Want more creepy skeletons? Join us for a live Periscope tour on Thursday, October 29th at 1pm!
Halloween is quickly approaching and with it come the traditional decorations of bats, pumpkins, ghosts and of course, skeletons. Back in the 1500’s, one man changed the way the medical world saw the skeletal and muscular systems of the human body. That man, Andreas Vesalius, illustrated anatomical features in his De humani corporis fabrica (On the structure of the human body) in a way never before seen. Although the pages below may seem pretty gruesome they come from one of the most influential anatomy books of all time.
Born in Brussels in 1514, Andreas Vesalius came from a family of doctors and apothecaries. When he became a physician himself and began teaching medical school in the 1530’s, most of the standard texts were based on animal dissections and the observations of an ancient Roman doctor named Galen. Vesalius took the unconventional step of performing dissections live in front of his medical students and using human bodies, in some cases those of convicted criminals.
In 1543, 29 year old Vesalius published De humani corporis fabrica with elaborate wood-cut illustrations of human dissections. But these bodies weren’t just lying still, as if on a mortuary slab. They were depicted in classical contrapposto. In many instances, layers of tissue artfully fall away to reveal the muscles and ligaments which lie beneath. Despite the artistic quality, the book is considered one of the first anatomical works, accurately representing and describing various systems in the body.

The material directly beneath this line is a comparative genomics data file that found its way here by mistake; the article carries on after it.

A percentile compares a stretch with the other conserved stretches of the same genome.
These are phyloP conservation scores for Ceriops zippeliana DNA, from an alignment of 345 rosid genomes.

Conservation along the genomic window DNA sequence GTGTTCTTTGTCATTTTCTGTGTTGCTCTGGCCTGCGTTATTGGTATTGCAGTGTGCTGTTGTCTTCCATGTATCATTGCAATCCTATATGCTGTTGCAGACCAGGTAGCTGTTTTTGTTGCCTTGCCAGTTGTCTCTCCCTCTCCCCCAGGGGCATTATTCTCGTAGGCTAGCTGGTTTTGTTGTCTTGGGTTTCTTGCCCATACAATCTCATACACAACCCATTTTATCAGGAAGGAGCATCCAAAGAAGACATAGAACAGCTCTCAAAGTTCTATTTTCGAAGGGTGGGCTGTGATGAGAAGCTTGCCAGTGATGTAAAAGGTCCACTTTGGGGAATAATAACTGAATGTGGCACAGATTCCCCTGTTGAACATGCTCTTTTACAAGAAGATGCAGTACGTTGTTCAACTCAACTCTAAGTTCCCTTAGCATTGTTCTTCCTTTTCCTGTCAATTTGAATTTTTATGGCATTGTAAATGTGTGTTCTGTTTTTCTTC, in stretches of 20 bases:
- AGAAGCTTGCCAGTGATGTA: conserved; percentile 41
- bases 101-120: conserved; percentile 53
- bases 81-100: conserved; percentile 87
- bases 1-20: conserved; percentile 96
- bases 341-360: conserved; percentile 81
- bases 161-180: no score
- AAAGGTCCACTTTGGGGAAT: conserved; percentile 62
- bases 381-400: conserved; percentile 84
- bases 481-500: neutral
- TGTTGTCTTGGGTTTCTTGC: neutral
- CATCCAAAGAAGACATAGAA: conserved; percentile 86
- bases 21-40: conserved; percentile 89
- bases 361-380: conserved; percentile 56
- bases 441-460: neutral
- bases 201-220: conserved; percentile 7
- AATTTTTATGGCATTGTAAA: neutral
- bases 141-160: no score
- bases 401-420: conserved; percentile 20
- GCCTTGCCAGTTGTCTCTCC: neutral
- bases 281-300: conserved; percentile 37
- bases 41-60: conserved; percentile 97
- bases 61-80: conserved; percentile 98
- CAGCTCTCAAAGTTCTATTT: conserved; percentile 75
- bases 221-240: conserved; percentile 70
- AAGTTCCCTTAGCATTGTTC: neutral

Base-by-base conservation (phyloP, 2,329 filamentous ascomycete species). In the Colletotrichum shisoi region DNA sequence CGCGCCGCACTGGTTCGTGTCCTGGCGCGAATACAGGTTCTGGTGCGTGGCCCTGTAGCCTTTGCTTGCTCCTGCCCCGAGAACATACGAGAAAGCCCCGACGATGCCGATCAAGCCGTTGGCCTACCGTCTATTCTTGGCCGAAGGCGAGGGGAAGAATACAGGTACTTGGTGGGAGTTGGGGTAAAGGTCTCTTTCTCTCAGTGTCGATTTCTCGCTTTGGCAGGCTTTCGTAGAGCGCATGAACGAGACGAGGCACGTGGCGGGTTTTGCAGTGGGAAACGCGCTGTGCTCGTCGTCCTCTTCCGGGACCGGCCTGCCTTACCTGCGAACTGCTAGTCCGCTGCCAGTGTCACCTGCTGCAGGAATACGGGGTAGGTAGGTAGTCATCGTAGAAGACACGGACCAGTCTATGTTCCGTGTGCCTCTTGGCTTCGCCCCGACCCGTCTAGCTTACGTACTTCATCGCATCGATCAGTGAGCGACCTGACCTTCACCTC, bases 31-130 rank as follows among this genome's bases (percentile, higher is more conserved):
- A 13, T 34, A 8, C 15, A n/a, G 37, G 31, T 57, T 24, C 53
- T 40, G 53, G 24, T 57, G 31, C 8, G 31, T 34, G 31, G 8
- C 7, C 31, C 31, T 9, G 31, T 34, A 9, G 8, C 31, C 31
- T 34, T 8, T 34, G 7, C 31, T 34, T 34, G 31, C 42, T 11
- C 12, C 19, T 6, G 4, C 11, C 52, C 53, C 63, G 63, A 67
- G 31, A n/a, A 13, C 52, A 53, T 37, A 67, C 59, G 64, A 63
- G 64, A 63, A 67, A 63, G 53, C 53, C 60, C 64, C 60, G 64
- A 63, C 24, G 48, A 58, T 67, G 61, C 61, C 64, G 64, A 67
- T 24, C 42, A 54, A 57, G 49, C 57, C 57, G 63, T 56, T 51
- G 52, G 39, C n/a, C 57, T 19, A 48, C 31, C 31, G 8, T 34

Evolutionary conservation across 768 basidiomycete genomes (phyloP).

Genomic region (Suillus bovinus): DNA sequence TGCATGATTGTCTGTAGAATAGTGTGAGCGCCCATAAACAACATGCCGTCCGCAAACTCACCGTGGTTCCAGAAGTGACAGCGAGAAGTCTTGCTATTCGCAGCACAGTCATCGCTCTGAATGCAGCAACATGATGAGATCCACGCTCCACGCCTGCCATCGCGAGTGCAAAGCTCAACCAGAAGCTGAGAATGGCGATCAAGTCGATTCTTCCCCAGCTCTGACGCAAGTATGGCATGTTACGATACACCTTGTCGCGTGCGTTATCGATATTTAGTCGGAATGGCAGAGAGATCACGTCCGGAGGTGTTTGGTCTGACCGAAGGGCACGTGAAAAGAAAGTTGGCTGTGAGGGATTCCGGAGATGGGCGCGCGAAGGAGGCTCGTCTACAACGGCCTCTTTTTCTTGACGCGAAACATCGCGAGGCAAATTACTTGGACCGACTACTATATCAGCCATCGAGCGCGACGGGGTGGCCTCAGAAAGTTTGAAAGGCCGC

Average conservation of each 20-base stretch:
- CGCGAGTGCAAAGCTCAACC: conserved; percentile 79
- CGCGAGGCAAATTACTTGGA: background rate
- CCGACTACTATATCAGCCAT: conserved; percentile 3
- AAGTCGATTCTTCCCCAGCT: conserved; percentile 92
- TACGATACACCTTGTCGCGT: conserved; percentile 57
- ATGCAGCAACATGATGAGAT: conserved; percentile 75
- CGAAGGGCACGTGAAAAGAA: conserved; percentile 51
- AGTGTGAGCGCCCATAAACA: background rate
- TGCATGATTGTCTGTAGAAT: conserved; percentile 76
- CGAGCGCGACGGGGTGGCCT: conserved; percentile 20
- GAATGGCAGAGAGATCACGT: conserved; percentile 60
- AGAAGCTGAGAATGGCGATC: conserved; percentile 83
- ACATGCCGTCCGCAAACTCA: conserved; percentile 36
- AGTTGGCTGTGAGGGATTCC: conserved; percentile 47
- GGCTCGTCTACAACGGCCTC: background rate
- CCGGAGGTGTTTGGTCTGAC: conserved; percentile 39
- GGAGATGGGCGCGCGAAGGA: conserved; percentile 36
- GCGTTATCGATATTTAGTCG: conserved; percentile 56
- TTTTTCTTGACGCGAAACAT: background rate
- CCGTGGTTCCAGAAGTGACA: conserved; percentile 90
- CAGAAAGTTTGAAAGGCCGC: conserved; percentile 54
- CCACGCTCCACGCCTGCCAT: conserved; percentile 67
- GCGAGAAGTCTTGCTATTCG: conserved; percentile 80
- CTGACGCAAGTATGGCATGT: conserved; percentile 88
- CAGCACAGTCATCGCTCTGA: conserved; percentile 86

Vesalius gave detailed notes to the printer, helping to assure that the descriptive text matched the appropriate figure and that the artistic style of the plates was preserved. The printer, Johannes Oporinus, felt that these notes were so important that he included them in the publication itself (see “Printer’s Note to the Reader” here: http://vesalius.northwestern.edu/books/FA.b.html). In the text of the book, Vesalius not only describes the systems of the body, but also his recommendations for obtaining skeletons, putting them together and dissecting cadavers.
The so-called “Muscle Men” of the book are depicted on a background that is thought to be Padua, where Vesalius taught medicine. If pieced together, the plates’ backgrounds form a full landscape. Vesalius dedicated the book to Holy Roman Emperor Charles V and later went to work as the Emperor’s personal physician.
The Smithsonian Libraries has one copy of the first edition of the book, in the Dibner Library of the History of Science and Technology, a gift from the Burndy Library. Bern Dibner, founder of the Dibner and Burndy, named the book as one of his “Heralds of Science”, (a collection of the 200 most important scientific texts) because it was the first truly accurate depiction of the human body in medical texts.
Learn more about Vesalius and the history of anatomy books during our live tour in the Dibner via Periscope on Thursday, October 29th at 1pm (EST). Head of Special Collections, Lilla Vekerdy, will highlight a few of the rare books that helped transform the way the medical professions studied the human body.
If you’d like to explore more of De humani corporis fabric on your own, the Biodiversity Heritage Library has recently added a copy from the Getty Research Institute (via the Internet Archive) to their online collection.